The activation of O2 by diiron cluster-containing enzymes for insertion into biological molecules usually requires a partnership between the cluster, which binds and activates O2, and the protein, which directs and regulates the process in a variety of ways. The well-studied diiron monooxygenases all use carboxylate-rich diiron cluster ligand structures with one His ligand per iron and a 4-helix-bundle protein fold. Moreover, most catalyze reactions such as C-H or aromatic hydroxylation, which are mechanistically related reactions. In order to resolve the roles of the diiron cluster and protein structure in O2 activation, and to further explore the range of chemistry accessible by the diiron cluster oxygenases, new classes of diiron oxygenases are needed that: (i) present the diiron core in a different protein environment, (ii) invoke new core structures, and/or (iii) catalyze novel reactions. While studying the biosynthetic pathway for chloramphenicol from Streptomyces, we found two new diiron enzymes that address these requirements. The first enzyme, CmlA, is the founding member of a class of at least 50 uncharacterized enzymes that catalyze essential ?-hydroxylation of antibiotics, biostatics and chemotherapy agents, as they are synthesized in nonribosomal peptide synthetase (NRPS)-based pathways. Sequence homology, spectroscopy, and product analysis show that CmlA is the first diiron monooxygenase recognized to: (i) bind the diiron cluster in a novel ?-lactamase fold, (ii) catalyze b- hydroxylation, and (iii) incorporae more than one His ligand per Fe. We have shown in preliminary studies using a variety of spectroscopies that the Fe(II)Fe(II) state of CmlA reacts with O2 only when it is complexed with its NRPS (CmlP) covalently loaded with the chloramphenicol precursor L-p-NH2-phenylalanine (PAPA) on its thiolation domain. The second new diiron enzyme, CmlI, catalyzes the final step in chloramphenicol biosynthesis, aromatic amine to nitro conversion. This chemistry has only recently been recognized in the diiron family and is poorly characterized. Preliminary studies show that CmlI uses the 4-helix bundle fold, but, like CmlA, it has more than one His ligand per Fe. Unlike CmlA, it will not catalyze any of the common diiron monooxygenase reactions, and it will accept its substrate either free or bound to CmlP. We propose to structurally characterize CmlA and CmlI with and without their substrates. Efficient single turnover systems for both enzymes will allow transient kinetic techniques to be used to search for and trap reaction cycle intermediates for spectroscopic characterization. Alternative substrates and active site mutagenesis will be used to probe the molecular mechanisms of both enzymes. Spectroscopic labels will be used to reveal the interaction zones with CmlP to investigate the means by which this component regulates O2 binding. Both the intermediates and modes of regulation will be directly compared with those of methane monooxygenase, long studied in this laboratory. This work will bear on fundamental mechanisms of O2 activation and regulation as well as potentially leading to important insights into strategies for the production of novel antibiotics.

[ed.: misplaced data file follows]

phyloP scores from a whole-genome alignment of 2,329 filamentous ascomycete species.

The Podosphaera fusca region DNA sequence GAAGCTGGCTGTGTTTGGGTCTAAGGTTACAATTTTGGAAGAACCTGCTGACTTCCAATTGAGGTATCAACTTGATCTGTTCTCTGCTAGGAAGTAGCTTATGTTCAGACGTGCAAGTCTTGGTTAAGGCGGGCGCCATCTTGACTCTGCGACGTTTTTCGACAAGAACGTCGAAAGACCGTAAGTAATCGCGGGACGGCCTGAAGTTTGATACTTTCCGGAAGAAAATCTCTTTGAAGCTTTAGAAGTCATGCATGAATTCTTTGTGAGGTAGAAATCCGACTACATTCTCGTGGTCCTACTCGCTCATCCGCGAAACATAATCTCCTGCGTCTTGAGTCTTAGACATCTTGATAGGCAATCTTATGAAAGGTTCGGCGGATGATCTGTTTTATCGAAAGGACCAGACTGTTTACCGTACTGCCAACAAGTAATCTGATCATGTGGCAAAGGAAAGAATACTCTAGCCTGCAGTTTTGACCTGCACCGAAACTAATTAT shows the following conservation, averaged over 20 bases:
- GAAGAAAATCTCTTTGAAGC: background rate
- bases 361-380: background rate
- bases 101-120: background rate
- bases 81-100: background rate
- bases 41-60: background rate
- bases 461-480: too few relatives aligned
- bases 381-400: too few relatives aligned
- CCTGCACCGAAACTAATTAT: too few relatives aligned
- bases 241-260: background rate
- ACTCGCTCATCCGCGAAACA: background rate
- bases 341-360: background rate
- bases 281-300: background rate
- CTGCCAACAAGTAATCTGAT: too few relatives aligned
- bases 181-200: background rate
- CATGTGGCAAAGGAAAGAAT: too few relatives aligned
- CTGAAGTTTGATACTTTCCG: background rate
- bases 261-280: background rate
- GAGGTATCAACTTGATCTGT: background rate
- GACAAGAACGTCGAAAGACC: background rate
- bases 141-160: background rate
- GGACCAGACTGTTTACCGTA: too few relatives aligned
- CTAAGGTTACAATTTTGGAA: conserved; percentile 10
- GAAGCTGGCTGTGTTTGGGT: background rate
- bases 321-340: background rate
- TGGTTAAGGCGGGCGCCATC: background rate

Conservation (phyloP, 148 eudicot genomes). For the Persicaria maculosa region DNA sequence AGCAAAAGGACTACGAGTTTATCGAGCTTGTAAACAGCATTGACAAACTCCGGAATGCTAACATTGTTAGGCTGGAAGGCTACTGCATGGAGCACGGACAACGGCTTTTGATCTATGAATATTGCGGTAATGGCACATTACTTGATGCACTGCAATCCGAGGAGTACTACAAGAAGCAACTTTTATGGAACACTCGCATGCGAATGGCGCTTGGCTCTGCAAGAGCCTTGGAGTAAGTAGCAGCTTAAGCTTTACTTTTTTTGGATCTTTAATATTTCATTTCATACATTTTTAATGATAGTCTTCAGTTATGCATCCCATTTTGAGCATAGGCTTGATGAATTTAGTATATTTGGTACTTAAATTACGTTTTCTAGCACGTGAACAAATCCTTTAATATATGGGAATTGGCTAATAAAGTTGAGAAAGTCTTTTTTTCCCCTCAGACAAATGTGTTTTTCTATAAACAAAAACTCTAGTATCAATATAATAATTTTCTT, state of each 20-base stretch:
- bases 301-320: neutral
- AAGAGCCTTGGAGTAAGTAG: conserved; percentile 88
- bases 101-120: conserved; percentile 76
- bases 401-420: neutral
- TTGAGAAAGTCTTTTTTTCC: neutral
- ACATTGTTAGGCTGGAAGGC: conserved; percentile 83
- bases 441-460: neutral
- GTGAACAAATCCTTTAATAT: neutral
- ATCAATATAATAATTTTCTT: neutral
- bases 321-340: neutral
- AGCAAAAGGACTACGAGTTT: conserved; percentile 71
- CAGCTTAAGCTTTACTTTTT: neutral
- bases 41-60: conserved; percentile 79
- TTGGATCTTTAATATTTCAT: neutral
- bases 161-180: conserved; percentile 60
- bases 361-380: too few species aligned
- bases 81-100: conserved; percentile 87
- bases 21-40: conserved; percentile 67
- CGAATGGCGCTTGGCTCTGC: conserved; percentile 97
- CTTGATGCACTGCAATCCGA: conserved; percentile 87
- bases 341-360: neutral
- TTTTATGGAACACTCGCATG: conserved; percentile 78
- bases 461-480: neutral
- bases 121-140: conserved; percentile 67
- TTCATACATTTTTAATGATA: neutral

Public Health Relevance

We propose to study the O2 activation reactions of the novel dinuclear iron cluster-containing enzymes CmlA and CmlI from the chloramphenicol biosynthetic pathway of Streptomyces. CmlA catalyzes a ?-hydroxylation reaction that is new to the diiron cluster enzyme family, and it utilizes a protein fold not previously known to support O2 activation CmlI catalyzes amine oxidation chemistry which is also new to diiron catalysis. Protein sequence comparisons show that CmlA is the first member of a large family of enzymes involved in antibiotic, chemotherapy, and biostatic drug biosynthesis. The project should provide both fundamental insights into the essential processes of O2 activation and oxygen incorporation as well as new synthetic strategies for antibiotics and natural product biostatics.

National Institute of Health (NIH)
National Institute of General Medical Sciences (NIGMS)
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Macromolecular Structure and Function A Study Section (MSFA)
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Anderson, Vernon
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University of Minnesota Twin Cities
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